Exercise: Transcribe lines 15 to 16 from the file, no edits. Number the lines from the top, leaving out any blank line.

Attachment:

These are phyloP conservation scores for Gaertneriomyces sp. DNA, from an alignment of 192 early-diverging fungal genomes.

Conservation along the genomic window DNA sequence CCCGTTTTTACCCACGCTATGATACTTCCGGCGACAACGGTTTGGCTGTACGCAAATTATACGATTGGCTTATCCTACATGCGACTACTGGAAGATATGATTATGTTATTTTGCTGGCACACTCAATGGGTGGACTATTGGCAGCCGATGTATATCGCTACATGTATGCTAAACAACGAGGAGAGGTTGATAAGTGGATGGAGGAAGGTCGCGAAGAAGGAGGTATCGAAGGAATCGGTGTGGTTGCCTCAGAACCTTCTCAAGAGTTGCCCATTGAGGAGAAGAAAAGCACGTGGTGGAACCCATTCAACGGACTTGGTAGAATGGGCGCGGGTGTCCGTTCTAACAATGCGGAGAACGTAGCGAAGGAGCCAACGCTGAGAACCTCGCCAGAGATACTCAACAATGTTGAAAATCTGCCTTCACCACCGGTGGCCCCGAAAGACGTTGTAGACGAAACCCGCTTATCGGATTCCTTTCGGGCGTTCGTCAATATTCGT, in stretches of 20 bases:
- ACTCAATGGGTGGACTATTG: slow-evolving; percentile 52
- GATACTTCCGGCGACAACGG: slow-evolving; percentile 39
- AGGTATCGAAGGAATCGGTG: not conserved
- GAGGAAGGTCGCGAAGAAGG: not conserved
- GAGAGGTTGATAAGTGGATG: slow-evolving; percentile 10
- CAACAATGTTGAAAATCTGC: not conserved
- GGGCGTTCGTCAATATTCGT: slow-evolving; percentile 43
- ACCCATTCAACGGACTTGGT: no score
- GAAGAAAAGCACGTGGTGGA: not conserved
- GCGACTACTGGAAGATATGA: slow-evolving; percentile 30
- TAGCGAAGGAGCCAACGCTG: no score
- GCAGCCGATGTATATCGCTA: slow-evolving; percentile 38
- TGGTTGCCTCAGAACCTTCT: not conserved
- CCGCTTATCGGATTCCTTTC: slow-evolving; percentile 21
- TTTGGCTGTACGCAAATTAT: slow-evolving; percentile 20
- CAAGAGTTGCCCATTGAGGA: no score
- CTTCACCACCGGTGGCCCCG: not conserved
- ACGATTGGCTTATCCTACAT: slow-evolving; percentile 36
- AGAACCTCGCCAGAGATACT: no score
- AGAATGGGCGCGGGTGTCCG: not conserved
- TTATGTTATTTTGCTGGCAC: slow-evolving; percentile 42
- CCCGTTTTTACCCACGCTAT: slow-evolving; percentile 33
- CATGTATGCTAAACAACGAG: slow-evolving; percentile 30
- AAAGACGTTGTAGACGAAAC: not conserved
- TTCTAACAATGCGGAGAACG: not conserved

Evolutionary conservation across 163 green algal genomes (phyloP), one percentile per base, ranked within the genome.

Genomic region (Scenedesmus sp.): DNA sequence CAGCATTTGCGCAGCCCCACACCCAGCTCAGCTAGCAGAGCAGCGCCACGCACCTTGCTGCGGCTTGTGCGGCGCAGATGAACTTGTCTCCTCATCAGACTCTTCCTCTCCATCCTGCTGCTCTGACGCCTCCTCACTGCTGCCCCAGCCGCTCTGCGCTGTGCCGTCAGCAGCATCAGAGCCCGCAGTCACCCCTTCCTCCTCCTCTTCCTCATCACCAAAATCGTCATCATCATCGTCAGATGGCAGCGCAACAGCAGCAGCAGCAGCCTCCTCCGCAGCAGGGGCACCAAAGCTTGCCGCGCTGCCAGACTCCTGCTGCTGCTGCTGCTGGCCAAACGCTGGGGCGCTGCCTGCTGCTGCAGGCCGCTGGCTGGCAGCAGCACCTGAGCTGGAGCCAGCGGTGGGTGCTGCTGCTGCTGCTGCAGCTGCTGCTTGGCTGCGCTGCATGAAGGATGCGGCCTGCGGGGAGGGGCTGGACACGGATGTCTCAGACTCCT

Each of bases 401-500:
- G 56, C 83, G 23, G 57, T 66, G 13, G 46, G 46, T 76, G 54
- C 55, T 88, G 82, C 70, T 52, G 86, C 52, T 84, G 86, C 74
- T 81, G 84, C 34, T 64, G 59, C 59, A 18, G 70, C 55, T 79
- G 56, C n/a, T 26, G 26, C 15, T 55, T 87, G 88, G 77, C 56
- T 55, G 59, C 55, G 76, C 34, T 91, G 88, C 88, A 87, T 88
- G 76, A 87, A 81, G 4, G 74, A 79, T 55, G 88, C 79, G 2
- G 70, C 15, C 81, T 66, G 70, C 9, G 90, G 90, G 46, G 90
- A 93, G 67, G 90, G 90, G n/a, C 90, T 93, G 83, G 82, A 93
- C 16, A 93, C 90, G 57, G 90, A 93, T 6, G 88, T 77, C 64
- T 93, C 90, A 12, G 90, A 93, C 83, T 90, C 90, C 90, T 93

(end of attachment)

- TGGTTGCCTCAGAACCTTCT: not conserved
- CCGCTTATCGGATTCCTTTC: slow-evolving; percentile 21